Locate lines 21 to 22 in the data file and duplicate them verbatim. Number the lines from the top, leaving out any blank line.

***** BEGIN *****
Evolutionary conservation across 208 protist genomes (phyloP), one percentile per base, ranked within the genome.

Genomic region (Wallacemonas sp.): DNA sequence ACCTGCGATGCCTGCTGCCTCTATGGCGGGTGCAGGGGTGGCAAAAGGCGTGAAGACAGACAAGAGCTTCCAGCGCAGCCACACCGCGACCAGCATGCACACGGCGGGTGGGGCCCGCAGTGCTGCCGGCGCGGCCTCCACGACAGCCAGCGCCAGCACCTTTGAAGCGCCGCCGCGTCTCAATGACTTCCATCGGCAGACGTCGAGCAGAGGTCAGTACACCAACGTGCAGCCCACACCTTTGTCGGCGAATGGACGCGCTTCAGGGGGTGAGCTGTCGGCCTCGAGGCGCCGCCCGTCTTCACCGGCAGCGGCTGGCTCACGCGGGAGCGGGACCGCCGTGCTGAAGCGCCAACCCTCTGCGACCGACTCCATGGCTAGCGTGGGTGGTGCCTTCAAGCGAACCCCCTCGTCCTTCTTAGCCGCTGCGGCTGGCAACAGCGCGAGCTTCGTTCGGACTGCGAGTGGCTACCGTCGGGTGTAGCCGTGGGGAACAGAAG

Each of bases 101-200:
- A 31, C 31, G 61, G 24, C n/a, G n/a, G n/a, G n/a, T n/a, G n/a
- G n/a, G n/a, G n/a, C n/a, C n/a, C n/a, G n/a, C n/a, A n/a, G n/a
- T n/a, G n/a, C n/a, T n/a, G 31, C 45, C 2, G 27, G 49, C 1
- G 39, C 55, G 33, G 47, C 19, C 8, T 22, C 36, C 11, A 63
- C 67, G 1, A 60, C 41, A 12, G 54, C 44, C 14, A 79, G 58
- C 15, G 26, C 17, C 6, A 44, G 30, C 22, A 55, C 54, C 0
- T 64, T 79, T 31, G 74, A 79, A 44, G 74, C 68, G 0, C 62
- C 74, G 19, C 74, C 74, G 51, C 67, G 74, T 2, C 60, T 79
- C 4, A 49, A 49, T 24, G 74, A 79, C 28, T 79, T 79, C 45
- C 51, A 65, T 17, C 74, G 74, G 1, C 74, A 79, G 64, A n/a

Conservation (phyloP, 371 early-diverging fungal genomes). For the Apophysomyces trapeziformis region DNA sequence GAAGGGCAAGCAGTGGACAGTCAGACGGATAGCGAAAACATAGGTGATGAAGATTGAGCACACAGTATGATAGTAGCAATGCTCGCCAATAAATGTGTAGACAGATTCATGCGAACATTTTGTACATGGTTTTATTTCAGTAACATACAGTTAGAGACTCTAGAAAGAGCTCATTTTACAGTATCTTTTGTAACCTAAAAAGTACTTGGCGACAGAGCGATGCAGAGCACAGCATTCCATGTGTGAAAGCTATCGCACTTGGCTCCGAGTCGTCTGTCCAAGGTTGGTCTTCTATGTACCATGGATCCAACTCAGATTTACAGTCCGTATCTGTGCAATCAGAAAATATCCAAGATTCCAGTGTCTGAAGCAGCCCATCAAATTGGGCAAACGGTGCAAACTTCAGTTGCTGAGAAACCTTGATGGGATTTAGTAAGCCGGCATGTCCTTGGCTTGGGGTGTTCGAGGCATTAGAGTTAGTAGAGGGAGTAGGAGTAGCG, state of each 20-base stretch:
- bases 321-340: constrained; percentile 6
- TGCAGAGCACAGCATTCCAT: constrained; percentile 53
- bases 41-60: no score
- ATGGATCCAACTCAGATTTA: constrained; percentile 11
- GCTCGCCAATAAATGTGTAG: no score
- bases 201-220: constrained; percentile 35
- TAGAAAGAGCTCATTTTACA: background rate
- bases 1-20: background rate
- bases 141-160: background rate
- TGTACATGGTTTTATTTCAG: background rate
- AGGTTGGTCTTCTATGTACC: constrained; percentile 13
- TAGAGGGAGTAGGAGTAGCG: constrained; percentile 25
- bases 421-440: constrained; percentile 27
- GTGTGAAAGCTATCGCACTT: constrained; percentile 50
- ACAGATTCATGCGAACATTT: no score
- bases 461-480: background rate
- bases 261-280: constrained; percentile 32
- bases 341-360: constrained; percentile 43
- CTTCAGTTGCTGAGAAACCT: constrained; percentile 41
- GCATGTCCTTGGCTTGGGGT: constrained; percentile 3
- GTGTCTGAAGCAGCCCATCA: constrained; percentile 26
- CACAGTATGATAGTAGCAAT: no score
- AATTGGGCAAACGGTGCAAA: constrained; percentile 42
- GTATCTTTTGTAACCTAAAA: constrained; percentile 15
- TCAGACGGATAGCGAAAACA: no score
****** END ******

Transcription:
- TAGAAAGAGCTCATTTTACA: background rate
- bases 1-20: background rate